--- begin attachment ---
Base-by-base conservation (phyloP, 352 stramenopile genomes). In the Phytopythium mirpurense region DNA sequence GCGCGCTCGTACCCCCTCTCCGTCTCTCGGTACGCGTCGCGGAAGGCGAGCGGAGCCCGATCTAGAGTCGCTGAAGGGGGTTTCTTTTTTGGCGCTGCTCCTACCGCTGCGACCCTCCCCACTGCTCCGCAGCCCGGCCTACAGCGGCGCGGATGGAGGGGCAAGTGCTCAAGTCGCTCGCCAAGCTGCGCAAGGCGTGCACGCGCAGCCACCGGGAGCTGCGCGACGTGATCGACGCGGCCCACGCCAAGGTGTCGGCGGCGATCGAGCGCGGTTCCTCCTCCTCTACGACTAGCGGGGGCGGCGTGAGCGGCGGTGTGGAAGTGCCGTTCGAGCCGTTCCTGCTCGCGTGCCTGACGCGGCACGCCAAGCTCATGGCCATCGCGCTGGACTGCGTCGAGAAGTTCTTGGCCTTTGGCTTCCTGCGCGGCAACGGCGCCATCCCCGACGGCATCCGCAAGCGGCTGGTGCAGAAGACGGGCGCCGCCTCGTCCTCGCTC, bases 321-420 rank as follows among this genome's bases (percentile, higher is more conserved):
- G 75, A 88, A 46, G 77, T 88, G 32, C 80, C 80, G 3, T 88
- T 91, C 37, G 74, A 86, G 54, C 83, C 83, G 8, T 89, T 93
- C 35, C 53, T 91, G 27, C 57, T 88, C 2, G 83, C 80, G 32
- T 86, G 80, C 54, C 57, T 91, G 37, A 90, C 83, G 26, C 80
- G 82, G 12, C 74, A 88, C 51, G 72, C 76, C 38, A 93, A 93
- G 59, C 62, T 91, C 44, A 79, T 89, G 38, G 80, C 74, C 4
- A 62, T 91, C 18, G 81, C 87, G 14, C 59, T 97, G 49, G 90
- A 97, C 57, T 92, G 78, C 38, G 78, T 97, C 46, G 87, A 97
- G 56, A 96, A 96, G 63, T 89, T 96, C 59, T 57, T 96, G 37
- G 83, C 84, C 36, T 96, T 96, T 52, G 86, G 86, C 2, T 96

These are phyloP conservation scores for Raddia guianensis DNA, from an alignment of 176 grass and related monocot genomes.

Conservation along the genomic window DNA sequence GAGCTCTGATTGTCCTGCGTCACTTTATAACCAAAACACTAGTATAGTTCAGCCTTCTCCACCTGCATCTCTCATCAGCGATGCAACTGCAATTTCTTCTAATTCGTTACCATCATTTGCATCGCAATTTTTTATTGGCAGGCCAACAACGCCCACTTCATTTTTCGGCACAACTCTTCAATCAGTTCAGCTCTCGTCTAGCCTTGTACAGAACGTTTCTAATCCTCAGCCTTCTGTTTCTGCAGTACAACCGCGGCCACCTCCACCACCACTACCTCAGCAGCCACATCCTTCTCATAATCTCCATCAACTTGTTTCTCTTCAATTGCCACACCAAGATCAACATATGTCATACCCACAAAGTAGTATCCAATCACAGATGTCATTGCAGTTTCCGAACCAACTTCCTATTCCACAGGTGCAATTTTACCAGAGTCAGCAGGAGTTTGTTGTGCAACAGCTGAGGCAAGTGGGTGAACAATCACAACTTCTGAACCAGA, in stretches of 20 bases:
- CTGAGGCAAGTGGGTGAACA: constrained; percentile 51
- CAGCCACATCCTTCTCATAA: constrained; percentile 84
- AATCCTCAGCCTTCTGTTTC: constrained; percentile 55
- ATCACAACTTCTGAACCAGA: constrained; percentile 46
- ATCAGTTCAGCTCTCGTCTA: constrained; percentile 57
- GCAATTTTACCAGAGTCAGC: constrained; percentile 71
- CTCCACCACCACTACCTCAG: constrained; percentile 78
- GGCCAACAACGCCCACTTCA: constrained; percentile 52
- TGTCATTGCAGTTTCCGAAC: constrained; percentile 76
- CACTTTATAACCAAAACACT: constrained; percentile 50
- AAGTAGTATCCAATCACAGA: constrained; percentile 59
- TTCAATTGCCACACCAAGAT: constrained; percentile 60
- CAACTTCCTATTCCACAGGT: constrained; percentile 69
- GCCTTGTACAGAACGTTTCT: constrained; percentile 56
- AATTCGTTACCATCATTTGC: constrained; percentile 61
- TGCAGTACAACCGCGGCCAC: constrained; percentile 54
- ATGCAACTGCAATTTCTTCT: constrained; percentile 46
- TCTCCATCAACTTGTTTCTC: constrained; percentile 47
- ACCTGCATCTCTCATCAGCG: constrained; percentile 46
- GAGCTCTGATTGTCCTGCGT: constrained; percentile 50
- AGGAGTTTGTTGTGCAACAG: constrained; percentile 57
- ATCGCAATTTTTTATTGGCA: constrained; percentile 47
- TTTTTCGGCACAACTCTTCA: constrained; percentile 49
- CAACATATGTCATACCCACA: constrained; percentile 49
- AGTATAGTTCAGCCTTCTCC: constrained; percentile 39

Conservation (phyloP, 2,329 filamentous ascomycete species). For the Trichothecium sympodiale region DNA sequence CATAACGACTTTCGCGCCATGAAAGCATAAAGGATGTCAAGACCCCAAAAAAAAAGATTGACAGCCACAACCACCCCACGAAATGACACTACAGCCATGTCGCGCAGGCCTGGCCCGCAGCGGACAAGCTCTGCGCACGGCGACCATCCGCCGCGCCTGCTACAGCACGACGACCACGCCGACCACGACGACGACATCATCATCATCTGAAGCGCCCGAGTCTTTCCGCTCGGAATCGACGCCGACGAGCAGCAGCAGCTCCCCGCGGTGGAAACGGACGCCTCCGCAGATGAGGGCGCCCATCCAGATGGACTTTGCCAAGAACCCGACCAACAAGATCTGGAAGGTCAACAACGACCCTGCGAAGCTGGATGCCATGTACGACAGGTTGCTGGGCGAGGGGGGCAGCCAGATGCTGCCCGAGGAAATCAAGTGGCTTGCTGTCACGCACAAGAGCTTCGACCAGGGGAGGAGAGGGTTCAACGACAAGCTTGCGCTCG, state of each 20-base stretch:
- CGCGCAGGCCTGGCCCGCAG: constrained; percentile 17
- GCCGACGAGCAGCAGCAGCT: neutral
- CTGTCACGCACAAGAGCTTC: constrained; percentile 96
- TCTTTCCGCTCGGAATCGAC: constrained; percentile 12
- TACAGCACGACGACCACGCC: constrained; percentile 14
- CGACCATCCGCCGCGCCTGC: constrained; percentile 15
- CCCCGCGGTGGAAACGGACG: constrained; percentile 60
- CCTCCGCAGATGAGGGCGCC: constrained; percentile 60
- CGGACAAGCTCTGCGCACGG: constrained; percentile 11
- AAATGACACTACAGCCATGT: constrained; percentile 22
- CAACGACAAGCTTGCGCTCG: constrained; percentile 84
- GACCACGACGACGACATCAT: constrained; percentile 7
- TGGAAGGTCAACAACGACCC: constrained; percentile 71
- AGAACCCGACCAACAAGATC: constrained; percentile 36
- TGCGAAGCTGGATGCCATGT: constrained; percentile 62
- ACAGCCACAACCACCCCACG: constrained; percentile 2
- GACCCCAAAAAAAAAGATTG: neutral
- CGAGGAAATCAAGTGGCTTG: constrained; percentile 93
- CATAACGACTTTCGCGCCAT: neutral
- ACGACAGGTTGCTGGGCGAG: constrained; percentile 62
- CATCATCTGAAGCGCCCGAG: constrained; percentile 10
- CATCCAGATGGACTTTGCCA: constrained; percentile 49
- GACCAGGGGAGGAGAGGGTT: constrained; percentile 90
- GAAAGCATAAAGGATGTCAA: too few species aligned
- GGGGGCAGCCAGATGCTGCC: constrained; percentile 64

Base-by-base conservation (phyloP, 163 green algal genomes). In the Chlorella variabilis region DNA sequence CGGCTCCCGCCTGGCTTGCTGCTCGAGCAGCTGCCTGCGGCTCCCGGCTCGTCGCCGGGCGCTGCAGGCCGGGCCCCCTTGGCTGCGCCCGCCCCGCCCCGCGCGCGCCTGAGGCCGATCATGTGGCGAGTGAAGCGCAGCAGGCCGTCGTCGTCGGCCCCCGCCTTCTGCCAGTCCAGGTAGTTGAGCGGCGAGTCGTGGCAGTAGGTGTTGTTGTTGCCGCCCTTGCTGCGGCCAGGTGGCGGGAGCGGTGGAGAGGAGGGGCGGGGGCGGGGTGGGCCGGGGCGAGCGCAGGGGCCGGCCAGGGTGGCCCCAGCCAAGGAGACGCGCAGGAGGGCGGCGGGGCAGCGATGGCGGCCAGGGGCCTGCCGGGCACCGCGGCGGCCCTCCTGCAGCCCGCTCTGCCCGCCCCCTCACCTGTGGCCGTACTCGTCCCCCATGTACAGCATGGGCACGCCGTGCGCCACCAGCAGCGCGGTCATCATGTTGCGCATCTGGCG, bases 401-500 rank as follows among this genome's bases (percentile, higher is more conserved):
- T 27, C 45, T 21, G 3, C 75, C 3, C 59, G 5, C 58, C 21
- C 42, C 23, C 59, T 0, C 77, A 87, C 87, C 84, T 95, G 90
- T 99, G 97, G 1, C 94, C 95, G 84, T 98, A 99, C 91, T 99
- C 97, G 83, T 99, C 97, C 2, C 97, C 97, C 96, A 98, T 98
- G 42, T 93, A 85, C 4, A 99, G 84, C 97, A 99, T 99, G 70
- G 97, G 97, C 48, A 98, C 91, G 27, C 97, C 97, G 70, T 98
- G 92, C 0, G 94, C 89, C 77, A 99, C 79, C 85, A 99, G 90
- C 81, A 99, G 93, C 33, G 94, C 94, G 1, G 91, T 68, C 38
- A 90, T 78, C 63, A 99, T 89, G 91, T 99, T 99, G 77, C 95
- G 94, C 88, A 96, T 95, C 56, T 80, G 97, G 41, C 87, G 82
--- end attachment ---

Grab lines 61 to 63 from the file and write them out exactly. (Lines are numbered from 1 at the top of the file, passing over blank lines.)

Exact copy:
- CATCCAGATGGACTTTGCCA: constrained; percentile 49
- GACCAGGGGAGGAGAGGGTT: constrained; percentile 90
- GAAAGCATAAAGGATGTCAA: too few species aligned